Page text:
Small changes in daily hygiene are more effective than visitor contact precautions in preventing C. difficile (C. diff.) among elderly patients in long-term care centers, according to a new study published in JAMA Network Open.
Researchers at the University of Wisconsin in Madison, Wisconsin, studied infection control regimens to deter C. diff transmission in a 200-bed acute care adult hospital. Visitor contract precautions (VCPs) are a common regimen, in which visitors don gowns and gloves when entering the room of a patient with a C. diff infection (CDI).
Implementing VCPs requires considerable worker and personal protective equipment (PPE) resources. In addition, VCPs are often associated with adverse effects for patients, as they limit the amount of visitors patients may see and often lead to increased delirium and depression.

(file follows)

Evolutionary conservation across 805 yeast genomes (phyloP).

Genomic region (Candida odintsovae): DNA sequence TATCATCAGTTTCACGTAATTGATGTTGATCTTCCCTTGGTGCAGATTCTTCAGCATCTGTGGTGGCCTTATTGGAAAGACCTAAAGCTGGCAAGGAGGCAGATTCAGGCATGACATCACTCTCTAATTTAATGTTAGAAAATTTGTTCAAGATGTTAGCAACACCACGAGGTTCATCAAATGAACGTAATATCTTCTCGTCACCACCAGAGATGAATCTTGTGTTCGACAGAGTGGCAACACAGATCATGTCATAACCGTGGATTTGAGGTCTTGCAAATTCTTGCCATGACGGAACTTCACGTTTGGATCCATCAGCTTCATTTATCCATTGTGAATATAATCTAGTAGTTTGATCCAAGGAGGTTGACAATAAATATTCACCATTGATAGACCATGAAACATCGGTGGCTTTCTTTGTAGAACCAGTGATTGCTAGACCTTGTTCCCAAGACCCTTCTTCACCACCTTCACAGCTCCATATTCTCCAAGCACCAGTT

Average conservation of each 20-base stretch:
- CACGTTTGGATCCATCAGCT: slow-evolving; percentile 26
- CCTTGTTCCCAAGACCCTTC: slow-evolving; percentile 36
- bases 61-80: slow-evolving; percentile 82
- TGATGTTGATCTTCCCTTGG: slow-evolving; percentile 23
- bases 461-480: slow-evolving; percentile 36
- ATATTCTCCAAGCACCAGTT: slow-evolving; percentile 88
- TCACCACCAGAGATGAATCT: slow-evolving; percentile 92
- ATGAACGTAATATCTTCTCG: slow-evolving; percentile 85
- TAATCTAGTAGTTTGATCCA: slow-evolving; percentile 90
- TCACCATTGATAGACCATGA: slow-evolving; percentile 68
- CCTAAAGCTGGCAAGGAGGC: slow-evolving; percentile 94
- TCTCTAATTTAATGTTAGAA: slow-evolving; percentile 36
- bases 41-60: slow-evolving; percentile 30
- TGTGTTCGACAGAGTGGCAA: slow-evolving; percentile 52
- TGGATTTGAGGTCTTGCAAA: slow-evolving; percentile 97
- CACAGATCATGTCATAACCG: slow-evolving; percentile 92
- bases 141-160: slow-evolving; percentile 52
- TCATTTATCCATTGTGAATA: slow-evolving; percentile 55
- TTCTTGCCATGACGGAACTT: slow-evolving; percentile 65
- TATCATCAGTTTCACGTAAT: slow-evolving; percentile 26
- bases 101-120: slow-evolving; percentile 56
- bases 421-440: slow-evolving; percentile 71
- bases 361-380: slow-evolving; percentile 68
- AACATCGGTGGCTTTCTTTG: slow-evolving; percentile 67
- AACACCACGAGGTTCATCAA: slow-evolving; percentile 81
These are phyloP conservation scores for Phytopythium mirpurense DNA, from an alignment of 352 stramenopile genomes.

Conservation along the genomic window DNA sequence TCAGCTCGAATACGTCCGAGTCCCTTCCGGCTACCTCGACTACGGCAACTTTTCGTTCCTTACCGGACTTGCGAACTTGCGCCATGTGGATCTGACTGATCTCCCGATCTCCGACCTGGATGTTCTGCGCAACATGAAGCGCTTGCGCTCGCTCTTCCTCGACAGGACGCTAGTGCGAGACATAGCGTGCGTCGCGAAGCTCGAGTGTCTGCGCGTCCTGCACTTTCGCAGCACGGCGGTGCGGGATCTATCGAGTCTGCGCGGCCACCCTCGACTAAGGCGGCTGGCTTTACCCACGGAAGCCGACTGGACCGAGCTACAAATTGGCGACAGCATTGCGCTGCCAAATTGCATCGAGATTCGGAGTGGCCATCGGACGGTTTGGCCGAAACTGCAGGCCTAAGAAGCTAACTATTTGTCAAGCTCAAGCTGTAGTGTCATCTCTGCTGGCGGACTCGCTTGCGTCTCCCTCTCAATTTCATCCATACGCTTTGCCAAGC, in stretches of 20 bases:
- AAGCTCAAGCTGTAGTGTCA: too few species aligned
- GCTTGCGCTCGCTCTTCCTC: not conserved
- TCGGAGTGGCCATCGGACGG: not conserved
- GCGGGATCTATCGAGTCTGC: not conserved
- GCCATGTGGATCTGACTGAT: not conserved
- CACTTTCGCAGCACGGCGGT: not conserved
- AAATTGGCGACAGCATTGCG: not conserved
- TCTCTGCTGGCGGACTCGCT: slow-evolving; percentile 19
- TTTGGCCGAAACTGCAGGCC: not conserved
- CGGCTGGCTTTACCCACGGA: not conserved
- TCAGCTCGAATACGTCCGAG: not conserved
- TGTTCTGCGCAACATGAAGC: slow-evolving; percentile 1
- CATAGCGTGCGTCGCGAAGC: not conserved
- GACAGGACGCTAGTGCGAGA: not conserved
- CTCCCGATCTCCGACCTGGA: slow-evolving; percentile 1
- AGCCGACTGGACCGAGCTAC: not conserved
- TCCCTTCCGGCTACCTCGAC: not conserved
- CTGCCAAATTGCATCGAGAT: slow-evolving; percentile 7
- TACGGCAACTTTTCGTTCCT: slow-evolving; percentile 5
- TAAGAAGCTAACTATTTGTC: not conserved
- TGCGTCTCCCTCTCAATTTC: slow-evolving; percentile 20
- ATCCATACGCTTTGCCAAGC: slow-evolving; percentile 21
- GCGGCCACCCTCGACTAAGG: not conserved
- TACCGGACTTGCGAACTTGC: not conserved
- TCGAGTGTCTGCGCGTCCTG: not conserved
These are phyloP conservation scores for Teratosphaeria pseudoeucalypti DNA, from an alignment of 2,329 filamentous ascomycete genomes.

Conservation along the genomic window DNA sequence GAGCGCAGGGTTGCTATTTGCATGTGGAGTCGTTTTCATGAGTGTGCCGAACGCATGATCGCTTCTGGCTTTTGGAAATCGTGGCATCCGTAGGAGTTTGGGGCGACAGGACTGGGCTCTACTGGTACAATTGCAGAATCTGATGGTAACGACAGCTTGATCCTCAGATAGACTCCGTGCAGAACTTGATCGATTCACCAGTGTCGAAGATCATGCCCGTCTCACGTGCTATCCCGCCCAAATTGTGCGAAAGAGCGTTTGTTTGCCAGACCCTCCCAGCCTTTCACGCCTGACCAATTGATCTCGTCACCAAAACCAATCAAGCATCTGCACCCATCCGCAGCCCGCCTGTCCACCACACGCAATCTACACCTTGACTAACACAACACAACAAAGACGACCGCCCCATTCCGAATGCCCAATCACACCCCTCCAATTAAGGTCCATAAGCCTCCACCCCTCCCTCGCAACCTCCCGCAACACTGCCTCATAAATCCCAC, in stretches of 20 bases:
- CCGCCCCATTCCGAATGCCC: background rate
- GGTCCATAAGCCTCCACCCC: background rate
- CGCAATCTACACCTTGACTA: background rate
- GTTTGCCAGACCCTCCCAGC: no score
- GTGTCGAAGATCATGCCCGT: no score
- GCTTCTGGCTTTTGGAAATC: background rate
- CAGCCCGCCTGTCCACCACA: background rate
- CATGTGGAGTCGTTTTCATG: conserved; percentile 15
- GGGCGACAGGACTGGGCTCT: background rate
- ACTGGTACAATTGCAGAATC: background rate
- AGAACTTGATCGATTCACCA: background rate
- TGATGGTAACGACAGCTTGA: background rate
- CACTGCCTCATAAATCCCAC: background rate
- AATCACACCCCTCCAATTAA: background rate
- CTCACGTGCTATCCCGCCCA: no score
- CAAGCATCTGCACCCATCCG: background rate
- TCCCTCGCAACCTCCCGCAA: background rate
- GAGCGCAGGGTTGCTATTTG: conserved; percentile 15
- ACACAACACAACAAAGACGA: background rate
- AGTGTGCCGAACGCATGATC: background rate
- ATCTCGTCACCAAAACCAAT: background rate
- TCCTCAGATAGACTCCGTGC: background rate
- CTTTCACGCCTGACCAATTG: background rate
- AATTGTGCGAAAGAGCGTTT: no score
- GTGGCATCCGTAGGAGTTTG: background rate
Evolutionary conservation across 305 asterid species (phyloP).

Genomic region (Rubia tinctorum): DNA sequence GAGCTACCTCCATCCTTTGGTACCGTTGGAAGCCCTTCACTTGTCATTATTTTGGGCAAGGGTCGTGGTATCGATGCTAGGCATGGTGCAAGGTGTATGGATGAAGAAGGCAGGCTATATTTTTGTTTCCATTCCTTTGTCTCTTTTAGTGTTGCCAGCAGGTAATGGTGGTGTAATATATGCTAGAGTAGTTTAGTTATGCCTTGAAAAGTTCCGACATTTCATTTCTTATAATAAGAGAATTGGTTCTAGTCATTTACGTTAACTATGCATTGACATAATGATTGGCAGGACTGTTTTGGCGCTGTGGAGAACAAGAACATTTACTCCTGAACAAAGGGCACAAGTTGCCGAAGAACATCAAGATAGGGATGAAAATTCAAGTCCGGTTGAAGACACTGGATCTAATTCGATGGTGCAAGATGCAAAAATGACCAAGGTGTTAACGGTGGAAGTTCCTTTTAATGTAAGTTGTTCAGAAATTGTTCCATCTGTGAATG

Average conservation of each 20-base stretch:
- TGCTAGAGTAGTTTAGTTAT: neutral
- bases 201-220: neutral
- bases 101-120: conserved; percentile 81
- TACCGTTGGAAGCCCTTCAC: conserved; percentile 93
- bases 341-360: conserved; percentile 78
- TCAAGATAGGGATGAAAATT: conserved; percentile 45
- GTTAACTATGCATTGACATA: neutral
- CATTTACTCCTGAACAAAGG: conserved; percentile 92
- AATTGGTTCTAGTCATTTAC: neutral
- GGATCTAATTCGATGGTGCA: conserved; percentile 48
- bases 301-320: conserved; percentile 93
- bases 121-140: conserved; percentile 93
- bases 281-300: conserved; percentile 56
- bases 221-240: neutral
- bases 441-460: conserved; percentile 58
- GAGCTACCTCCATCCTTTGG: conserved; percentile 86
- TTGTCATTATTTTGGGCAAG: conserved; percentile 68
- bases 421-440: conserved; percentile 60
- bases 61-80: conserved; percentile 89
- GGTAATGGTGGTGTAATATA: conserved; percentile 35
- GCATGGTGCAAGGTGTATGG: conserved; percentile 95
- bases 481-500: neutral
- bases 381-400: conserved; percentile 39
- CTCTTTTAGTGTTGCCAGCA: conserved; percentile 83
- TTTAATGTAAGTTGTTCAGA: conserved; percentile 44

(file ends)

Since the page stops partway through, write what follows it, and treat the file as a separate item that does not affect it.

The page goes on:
After researchers accounted for factors such as patient susceptibility, behavior, and transmission, they found VCPs resulted in minimal change, contributing to a 1% or less decrease in infection rate.
Investigators seeking a better method of containing CDI looked at the effects of stressing health care worker’s hand hygiene, daily cleaning of patient rooms and common areas, as well as thorough terminal cleaning of rooms between patients. They determined that slightly increasing worker hand hygiene and environmental cleaning compliance— by no more than 2%— were associated with larger infection decreases.